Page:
The tales of violence go on-and-on.
There is a bold arrogance that comes with class privilege and economic security and comfort. Certainly there are exceptions, but for the most part there is little or no sympathy in affluent communities for the plight of the poor, the homeless, the unemployed.
¿”Te compadeces de los destechados?” I asked one of my students, after explaining the Spanish verbal phrase “to sympathize with” and the noun for the homeless, “los destechados.” No, he answered, in slow, perfect Spanish, I don’t sympathize with the homeless. And when asked why not, he confidently explained that there were plenty of jobs for people if they really wanted to work, and then went on to complain about welfare fraud. A middle-class black student, whose family recently moved to the suburbs from the city, denounced AIDS victims, telling me they got what they deserved, they made their choices, opted to take drugs, chose to be gay or not to use condoms.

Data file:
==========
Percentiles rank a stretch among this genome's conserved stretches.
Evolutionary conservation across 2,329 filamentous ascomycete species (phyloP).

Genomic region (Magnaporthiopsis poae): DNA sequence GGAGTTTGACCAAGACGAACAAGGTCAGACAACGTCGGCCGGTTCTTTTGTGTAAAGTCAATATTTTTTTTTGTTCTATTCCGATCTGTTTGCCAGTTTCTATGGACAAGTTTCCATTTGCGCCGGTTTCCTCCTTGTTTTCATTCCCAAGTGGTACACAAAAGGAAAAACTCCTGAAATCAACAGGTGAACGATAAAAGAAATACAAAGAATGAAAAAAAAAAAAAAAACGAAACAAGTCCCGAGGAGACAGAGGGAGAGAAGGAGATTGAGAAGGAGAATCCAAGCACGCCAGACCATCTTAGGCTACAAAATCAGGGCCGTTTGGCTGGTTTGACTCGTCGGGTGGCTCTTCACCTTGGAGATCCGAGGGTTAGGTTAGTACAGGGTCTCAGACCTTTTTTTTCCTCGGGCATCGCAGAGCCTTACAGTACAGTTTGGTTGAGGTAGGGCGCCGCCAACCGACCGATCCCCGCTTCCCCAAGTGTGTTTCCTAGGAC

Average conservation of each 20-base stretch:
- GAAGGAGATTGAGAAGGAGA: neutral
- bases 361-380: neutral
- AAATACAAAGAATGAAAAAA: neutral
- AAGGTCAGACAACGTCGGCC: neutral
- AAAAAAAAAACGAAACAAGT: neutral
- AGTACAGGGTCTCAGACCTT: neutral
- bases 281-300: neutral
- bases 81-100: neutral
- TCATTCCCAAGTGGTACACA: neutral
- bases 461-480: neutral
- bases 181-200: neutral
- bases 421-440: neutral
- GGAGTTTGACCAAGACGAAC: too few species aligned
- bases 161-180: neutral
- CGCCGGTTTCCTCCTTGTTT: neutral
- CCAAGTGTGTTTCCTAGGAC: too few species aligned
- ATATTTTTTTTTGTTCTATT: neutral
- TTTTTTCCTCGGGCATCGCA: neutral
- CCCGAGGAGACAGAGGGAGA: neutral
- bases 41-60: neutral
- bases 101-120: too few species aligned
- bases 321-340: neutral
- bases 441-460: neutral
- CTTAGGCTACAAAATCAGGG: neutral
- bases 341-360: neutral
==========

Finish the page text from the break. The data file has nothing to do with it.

What I would like to see and hear in response to this crisis is a massive popular outcry condemning consumerism, industrial capitalism, patriarchy, and progress–while affirming community and the strength of individuals to direct their own destinies and meet their own needs. And here, the self divides, for there is nothing but naive, idealistic, rhetoric–words that mean little or nothing from within the monster. We’re talking Detroit reality here.
Within this context, there is little hope of any radical transformation. Sorting through the layered complexities of violence and racism in our city brings no solace.
We’re left wringing our hands and driving our cars down freeways that we know have irreparably fractured our connections with each other.